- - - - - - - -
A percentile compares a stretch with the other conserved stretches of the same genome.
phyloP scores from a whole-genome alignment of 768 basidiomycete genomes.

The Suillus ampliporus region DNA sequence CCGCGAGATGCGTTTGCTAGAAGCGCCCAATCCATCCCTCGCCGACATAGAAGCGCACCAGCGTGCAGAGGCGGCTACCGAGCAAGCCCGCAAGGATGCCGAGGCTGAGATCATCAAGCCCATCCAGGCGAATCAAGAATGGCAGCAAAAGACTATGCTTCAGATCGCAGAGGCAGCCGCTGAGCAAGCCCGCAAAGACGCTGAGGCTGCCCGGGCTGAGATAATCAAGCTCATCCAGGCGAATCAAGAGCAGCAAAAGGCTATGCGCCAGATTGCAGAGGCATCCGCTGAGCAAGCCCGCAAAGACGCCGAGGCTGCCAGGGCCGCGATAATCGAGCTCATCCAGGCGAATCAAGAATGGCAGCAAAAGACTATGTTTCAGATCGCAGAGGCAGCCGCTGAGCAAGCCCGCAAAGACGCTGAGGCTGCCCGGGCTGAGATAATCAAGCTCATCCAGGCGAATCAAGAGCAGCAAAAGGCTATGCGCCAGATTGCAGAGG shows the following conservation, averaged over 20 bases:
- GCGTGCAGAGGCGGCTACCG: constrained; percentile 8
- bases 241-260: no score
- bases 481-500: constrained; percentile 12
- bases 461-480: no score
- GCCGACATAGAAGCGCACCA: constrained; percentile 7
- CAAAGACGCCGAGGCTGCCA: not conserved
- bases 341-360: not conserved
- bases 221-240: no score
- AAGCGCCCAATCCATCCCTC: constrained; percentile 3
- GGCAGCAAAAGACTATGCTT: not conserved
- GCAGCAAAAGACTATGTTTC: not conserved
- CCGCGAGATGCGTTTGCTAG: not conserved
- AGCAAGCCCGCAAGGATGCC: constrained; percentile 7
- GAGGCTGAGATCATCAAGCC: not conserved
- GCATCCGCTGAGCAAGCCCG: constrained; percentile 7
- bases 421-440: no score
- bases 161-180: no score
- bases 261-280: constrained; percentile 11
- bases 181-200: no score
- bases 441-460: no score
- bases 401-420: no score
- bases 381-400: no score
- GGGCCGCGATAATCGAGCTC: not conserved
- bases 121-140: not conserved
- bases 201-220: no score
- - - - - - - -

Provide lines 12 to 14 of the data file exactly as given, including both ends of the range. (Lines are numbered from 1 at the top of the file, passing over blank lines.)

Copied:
- AAGCGCCCAATCCATCCCTC: constrained; percentile 3
- GGCAGCAAAAGACTATGCTT: not conserved
- GCAGCAAAAGACTATGTTTC: not conserved